When it comes to Section 529 college savings plans, financial advisers say they wish they had more choices.
Advisers like and recommend the plans —about 67% of the 480 advisers responding to an InvestmentNews survey in February said they recommend the funding vehicle to clients — but feel hamstrung by their investment alternatives.
Of advisers who don't recommend the plans, 68.5% said the biggest reason they don't is that they prefer other investment vehicles. About 55% said they don't like the restrictions — the “red tape” associated with opening accounts or the investment choices available within the plans. (Download the complete set of findings from the InvestmentNews 529 survey.)
Advisers could choose more than one reason in the survey.
With 529 plans, earnings grow tax-free and withdrawals are tax-free as long as the funds are used for educational expenses, such as tuition, room and board, and books. Additionally, many states offer further tax breaks.
More than half of advisers said they think 529 program managers could do a better job in helping them promote the plans. Of those, 65% want easier-to-understand marketing materials, 56% would like more investment choice within the plans and 51% want 529 training sessions and regular updates.
When advisers were asked what are the most important factors to consider when evaluating 529 plans, investment performance was the most frequent response, followed by investment choices. Fees and expenses, and the quality of the fund company or program manager, also are important to advisers.
Notwithstanding their criticisms , advisers generated about 39% of net contributions to 529 plans in the fourth quarter, accordng to Paul Curley a research analyst at Financial Research Corp.
“That's up from 36% a year earlier, which shows the extent to which 529 plans are increasingly adviser-sold,” he said.
Speaking at the annual meeting of the College Savings Foundation in San Diego last week, Mr. Curley said that total 529 plan assets rose to an estimated $138 billion in the fourth quarter of 2010, an 8.2% increase from $128 billion in the third quarter. Plan assets rose 18.1% last year, and inflows set a record.
If plans allowed for investment in more asset classes, he would be more likely to recommend them, he said.
Mr. Moore advises about 60% of his clients who are parents or grandparents to invest in a 529 plan. For parent clients, he said, he recommends that they save about half of what they expect to need for college expenses in 529 plans and keep the rest in accounts that don't have to be used for education expenses.
“They're a no-brainer for clients with grandkids [if they] have a large asset base and the desire to do it,” Mr. Moore said.
Lyn Dippel, a financial adviser with Financial Advantage Inc., which manages about $280 million in assets, said that 529 plans are “fine” for small investments of, say, $20,000.
“But if you have $100,000 to $200,000 to put in, you want more sophistication in your investment strategy,” she said. “529s are just plain-vanilla.”
Ms. Dippel said that she recommends them mostly for grandparents who are looking for tax-efficient ways to transfer wealth.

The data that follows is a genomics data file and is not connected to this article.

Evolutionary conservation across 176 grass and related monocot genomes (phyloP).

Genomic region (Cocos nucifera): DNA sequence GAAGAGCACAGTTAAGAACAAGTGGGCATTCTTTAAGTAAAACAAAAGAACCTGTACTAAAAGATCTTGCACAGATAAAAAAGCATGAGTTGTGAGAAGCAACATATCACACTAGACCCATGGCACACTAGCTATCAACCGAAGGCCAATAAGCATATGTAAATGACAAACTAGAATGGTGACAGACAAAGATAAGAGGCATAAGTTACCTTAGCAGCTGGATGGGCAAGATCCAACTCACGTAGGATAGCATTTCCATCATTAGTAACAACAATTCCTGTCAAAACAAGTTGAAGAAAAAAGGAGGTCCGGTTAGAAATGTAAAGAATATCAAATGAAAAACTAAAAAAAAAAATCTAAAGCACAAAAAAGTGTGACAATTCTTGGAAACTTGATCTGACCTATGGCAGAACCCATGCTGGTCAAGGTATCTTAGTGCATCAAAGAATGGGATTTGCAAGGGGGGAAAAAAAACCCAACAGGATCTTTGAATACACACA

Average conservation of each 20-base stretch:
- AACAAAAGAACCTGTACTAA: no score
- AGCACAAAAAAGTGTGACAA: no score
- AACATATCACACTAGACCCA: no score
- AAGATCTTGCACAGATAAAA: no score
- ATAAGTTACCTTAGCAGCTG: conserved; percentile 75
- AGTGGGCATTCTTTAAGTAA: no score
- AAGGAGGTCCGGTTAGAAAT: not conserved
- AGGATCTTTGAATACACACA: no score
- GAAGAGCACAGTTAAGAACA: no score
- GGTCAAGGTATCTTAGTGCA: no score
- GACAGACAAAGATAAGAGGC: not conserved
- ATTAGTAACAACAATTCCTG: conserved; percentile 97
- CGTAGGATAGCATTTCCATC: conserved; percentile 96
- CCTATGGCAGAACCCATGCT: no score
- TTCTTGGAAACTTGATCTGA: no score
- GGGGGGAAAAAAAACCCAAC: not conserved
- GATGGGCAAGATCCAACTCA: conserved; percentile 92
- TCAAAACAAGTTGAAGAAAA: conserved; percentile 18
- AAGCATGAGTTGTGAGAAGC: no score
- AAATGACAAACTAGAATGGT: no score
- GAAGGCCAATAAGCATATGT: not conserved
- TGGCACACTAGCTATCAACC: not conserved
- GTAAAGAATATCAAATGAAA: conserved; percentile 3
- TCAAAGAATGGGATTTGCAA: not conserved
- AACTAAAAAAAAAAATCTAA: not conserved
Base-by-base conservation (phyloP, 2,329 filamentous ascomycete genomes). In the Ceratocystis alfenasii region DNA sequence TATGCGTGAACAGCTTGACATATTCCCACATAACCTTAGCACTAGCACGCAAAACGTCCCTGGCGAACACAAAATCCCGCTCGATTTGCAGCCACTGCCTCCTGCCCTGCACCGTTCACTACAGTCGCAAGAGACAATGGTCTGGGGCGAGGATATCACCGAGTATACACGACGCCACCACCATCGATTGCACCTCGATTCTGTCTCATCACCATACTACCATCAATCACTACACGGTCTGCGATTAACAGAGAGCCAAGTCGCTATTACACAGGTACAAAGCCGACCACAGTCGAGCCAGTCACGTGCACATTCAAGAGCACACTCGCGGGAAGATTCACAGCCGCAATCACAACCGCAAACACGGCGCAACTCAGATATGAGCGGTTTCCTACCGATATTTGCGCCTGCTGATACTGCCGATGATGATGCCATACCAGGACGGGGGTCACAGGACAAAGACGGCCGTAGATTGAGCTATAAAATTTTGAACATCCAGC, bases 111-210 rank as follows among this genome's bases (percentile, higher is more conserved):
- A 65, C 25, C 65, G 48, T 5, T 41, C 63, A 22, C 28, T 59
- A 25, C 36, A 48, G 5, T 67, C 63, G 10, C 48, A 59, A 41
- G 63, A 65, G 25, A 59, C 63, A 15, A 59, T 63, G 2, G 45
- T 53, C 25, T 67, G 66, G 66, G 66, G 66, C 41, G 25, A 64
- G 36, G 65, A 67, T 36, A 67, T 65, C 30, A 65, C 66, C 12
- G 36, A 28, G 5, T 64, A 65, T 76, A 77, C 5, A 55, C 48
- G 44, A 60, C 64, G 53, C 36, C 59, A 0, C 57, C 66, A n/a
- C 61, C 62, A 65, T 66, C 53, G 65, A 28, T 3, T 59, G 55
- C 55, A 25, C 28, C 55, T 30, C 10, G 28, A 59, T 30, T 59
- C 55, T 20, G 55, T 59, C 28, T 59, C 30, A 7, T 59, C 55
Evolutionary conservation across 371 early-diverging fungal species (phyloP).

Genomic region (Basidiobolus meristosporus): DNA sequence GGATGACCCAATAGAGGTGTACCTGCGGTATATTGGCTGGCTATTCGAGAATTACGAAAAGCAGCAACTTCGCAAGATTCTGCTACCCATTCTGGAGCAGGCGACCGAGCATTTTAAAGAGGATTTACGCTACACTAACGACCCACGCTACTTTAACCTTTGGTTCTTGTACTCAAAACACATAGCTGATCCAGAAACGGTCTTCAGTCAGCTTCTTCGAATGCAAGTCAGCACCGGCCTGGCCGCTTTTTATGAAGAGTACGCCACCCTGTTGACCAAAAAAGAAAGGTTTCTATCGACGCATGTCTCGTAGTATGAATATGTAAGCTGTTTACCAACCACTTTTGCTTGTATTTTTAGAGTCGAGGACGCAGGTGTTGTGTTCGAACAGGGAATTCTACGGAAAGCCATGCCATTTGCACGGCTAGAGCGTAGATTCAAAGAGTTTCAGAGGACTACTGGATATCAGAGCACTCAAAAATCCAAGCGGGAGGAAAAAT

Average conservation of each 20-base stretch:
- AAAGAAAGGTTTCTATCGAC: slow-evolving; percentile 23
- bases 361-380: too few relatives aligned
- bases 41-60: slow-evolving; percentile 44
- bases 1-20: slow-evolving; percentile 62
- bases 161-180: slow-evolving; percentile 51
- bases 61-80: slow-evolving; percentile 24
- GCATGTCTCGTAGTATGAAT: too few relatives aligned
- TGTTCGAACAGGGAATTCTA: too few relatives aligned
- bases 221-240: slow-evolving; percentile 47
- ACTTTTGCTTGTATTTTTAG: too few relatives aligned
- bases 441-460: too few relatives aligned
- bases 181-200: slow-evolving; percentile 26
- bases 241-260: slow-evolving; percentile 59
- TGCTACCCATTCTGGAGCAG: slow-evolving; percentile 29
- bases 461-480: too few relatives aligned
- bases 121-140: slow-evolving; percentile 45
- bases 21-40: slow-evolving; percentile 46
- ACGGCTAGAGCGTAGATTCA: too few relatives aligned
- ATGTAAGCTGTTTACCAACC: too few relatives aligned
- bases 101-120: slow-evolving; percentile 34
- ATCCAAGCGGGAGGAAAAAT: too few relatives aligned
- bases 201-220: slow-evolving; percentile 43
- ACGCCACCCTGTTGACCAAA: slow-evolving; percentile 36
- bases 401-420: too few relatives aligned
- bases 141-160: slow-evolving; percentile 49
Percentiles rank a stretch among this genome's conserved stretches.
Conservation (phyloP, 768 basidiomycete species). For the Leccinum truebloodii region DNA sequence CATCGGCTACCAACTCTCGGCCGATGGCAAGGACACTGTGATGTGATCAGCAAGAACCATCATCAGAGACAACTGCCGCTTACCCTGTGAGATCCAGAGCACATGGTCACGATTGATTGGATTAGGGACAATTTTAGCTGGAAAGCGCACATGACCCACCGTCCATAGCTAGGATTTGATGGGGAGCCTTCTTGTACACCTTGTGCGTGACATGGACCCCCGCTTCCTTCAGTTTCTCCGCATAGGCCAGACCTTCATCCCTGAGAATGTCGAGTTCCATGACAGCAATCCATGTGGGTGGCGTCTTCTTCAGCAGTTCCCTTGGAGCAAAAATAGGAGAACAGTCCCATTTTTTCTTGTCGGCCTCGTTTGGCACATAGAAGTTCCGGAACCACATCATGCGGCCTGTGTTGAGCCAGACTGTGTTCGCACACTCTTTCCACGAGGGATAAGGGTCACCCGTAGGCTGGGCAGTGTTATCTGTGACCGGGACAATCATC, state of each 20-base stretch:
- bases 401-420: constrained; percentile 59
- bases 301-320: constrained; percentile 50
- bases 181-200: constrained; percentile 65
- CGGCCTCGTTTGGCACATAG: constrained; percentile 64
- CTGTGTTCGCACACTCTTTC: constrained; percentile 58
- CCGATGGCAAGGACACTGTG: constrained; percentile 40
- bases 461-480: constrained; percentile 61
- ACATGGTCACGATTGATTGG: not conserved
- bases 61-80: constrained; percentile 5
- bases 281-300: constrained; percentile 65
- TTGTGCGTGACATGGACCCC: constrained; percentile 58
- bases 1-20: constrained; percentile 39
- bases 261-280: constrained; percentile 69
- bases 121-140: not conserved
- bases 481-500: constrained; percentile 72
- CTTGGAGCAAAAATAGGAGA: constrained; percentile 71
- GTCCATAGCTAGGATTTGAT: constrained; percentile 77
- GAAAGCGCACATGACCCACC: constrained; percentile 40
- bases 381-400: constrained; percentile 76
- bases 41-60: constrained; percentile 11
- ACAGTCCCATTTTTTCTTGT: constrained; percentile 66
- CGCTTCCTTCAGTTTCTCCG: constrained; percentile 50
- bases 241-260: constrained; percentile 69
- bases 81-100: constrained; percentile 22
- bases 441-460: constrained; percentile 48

The limited investment choices, lack of alternative-investment asset portfolios, and restrictions on the educational expenses that the funds can cover are reasons that she gives for skipping the plans that much of America has embraced.
That said, program managers are adding more investment choices to their adviser-sold plans, said Mr. Curley, who noted that asset-flows into 529 plans (up 66%) outpaced flows into retirement plans (up 20%).
Investments in age-based portfolios dominated the net contributions in the fourth quarter, especially in direct plans, he said. Such investments, which become increasingly conservative as the beneficiary nears college age, are even a hit with President Barack Obama.
According to his public financial disclosure report signed in May, the Obamas have between $100,001 and $250,000 saved for each of their two daughters in age-based portfolios within the Illinois Bright Directions College Savings 529 plan.
The report doesn't reveal in which investments the money was placed.
In general, fees associated with 529 plans are falling, observers said.
“Plans are starting to get big enough that they can bring those fees down,” said Betty Lochner, director of the state of Washington's Guaranteed Education Tuition plan and a member of the College Savings Plans Network's board.
For instance, in December the Connecticut Higher Education Trust (CHET) cut the 529 program management fee by 39%, bringing the plan's total asset-based expense ratio to between 0.34% and 0.98%.
Fees in 529 plans also were cut in Alaska, Iowa, Maryland, Michigan, Nevada, Pennsylvania, Virginia and other states last year.
The largest 529 plan is Virginia's CollegeAmerica plan, administered by American Funds. It has about $26 billion in assets.
RESTRICTIONS ON USE
The problem with most 529s is that when you look at the return on investment since inception, few beat the rising costs of college tuition, which are far outpacing inflation, said John Epeneter, a financial adviser with Care Asset Management and Strategies Inc.
He is also put off by strict limitations on how assets in 529 plans may be used.
Of course, Congress would have to address any proposed change in the education expenses covered by 529 plans.
Legislation that Rep. Lynn Jenkins, R-Kan., and Rep. Ron Kind, D-Wis., introduced last month would make permanent the allowance for computer technology used by the student. It also stipulates that computer games aren't eligible expenses.
E-mail Liz Skinner at firstname.lastname@example.org.